Does your destination have the ability to provide tourists with a memorable or unique experience? Is your destination actually delivering this for people right now? If not, why not? You need to think about where tourists are likely to spend their time and money, and what their decisions mean for the area a whole.

4. Process – Destination Management in Action

Finally, when thinking about your process, you need to consider how you can actually make sure the product and experience you are offering connects with the people who will be travelling to your destination. Essentially, it means identifying precisely what needs to be done to manage the destination properly, for optimal results.

It is important that this step is done last, because it requires you to have an understanding of the other components. You need to already know how the place is defined, who the people involved will be and what the product is. Then you can start to think about the effects of tourism on your destination, where improvements are needed, and so on.

The section “How to Execute Destination Management” is a summary of the “The guide to best practice destination management” prepared by The Australian Regional Tourism Network. Click here to download the full report (downloads automatically)

What is a Destination Marketing Organisation?

A destination marketing organisation (DMO) is an organisation that is expressly concerned with promoting a destination to tourists, businesses, investors and others. In many ways, DMOs and DMCs are similar, in that they are made up of a number of stakeholders who all have a vested interest in the destination successfully appealing to travellers.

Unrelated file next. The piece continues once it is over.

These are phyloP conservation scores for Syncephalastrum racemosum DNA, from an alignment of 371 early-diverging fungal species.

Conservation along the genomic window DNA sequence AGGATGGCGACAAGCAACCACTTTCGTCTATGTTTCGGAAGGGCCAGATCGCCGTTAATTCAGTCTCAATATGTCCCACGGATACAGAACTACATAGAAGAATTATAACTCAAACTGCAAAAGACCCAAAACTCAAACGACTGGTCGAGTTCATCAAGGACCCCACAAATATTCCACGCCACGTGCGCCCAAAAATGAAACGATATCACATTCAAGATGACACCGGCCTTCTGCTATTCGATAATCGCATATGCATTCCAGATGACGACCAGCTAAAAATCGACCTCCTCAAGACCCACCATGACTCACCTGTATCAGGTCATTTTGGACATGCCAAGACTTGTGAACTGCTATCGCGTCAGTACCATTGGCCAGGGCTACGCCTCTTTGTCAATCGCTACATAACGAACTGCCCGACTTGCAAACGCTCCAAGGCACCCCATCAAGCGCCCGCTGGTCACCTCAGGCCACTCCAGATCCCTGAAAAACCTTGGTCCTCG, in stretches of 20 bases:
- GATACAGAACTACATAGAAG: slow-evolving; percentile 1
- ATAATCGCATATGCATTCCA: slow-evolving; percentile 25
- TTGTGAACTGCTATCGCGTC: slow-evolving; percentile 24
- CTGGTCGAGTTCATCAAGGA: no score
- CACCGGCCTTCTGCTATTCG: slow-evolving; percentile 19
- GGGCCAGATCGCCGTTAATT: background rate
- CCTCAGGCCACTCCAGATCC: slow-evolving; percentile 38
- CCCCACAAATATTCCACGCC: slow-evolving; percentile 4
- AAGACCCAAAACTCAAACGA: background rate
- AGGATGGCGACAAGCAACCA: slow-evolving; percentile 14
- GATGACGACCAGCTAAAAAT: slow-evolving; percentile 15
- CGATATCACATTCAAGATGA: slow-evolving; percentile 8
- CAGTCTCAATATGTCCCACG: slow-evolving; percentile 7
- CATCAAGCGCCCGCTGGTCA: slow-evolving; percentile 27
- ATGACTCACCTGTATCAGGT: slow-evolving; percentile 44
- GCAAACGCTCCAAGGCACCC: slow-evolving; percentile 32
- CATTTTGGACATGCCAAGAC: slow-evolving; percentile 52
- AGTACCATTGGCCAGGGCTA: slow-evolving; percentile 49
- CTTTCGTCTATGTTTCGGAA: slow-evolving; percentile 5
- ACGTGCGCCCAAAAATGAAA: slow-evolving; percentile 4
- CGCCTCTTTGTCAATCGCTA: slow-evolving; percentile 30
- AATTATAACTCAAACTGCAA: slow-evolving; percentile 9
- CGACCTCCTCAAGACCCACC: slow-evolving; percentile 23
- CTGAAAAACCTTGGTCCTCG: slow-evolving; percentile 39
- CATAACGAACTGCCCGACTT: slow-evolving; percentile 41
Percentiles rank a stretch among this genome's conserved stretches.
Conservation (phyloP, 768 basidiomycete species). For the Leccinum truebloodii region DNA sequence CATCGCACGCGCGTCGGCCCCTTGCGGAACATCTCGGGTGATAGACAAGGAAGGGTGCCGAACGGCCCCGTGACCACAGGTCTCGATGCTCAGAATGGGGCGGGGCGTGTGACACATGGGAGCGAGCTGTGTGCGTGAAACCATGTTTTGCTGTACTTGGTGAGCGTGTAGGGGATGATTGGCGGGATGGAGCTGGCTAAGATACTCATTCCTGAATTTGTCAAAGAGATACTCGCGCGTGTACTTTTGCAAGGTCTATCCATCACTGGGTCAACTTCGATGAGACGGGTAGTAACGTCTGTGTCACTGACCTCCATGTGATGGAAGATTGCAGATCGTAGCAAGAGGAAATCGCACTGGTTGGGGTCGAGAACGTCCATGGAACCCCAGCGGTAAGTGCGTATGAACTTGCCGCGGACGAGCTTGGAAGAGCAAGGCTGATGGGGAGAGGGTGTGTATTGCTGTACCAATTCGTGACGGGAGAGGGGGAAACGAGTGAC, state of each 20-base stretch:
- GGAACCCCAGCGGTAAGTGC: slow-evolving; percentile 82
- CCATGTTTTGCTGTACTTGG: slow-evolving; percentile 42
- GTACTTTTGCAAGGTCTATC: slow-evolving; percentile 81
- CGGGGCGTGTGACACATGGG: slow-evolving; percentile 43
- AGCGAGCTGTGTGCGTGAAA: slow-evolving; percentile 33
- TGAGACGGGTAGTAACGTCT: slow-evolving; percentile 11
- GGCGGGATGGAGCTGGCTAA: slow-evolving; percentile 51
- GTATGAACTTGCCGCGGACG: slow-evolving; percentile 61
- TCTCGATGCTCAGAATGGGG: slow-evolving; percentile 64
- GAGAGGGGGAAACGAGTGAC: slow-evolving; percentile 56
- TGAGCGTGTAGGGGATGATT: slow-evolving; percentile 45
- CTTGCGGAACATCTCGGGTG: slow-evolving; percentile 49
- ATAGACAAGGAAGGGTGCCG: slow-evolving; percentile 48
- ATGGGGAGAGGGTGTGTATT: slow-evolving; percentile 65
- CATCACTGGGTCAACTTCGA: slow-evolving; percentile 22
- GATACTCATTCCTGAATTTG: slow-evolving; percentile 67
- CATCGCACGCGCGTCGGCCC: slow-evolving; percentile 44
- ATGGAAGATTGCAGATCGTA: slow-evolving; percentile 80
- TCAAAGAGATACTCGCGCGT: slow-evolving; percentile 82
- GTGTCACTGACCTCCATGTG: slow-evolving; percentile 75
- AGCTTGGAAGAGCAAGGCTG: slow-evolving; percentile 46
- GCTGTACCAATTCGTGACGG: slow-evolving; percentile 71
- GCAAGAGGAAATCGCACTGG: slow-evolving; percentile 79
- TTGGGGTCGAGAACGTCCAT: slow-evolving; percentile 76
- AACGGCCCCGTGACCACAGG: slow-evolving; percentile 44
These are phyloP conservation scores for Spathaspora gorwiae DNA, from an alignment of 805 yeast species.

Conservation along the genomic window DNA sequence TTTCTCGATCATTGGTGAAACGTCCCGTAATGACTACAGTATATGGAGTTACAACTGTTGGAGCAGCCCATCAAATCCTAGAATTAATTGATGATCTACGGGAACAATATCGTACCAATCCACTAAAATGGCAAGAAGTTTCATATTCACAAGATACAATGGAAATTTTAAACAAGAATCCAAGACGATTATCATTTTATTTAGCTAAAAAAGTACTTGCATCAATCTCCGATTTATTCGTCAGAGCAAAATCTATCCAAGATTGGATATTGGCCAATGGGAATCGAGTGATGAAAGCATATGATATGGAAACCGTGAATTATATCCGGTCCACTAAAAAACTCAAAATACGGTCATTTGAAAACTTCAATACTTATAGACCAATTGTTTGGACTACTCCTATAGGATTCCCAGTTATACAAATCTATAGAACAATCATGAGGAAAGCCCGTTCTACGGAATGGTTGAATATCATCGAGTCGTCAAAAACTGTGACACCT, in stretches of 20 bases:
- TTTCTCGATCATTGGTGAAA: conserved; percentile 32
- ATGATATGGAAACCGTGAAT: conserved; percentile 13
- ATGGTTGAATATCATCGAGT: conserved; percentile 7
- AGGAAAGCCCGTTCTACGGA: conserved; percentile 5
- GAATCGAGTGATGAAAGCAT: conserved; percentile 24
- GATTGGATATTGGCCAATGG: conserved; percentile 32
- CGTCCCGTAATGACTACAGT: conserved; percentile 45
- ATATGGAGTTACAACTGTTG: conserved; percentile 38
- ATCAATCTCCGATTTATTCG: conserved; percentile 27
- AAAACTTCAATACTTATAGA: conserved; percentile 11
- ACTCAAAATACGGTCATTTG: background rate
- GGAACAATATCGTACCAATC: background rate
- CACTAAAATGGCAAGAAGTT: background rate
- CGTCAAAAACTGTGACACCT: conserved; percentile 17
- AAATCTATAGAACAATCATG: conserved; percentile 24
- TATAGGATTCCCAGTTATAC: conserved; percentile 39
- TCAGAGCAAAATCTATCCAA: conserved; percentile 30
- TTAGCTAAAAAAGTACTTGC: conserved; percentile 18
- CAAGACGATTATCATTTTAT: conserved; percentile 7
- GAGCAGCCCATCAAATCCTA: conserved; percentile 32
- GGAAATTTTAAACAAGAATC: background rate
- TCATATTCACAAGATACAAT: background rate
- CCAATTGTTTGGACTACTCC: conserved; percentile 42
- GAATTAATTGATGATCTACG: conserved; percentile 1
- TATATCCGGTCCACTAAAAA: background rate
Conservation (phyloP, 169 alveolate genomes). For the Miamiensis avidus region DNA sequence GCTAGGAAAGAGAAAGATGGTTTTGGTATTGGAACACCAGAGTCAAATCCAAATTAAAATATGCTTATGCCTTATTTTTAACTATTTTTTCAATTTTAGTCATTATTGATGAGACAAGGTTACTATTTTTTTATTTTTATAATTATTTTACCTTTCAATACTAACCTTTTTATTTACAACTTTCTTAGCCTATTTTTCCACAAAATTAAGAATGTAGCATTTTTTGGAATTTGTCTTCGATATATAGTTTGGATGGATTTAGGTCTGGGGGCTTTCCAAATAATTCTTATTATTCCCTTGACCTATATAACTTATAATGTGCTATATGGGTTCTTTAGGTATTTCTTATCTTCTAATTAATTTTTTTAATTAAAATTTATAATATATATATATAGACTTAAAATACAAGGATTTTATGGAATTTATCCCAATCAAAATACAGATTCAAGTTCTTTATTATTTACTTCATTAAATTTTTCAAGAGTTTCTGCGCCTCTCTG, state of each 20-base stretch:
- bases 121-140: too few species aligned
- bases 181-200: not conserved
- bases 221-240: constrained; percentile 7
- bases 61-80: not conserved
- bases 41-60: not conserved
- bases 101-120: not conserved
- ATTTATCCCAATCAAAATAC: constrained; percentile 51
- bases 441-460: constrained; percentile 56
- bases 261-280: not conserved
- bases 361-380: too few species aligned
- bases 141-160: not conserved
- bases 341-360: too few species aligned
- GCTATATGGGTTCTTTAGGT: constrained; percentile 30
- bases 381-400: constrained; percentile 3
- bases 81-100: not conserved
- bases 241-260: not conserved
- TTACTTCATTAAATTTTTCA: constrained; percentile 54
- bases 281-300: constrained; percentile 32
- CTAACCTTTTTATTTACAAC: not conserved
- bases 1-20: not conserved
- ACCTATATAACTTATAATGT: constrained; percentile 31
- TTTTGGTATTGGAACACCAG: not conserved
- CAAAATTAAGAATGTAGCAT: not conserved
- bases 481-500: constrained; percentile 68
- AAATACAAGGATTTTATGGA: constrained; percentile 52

The main purpose of a destination marketing organisation is to create a broader marketing strategy, which helps to set your destination apart from the main alternatives. This may involve, for example, identifying unique selling points and highlighting them, advertising online and offline, collaborating with influencers, and branding the destination.

How Can a DMO Help With Destination Management?

A key part of destination management involves getting the most out of the local tourism industry and a destination marketing organisation can assist with this by increasing demand to travel to your destination in the first place. This is achieved by creating a comprehensive destination marketing strategy.

In addition to promoting the destination, a DMO can provide potential travellers with valuable information, direct travellers to hotels and other forms of accommodation, provide access to booking platforms and help tourists to plan their itinerary. They can also work with a DMC, in order to promote the right aspects of the destination, at the right time, to the right demographic, in order to ensure tourists are adding value to your destination.

Destination Marketing Strategies

Destination marketing goes hand-in-hand with a destination management strategy, highlighting to potential travellers the unique selling points and experiences your destination has to offer them.

In the article “Destination Marketing Strategies to Attract More Visitors”, you will find out more about what destination marketing involves. You will also find useful advice on some of the most effective techniques that can be used, in order to generate increased interest and encourage more visitors to travel to your destination.

Destination management can go a long way towards making sure tourism adds real value to a destination. By focusing on the ideas of place, people, product and process, it becomes easier to consider the interests of all stakeholders, adopt a holistic approach, promote your destination and come up with a coherent management strategy.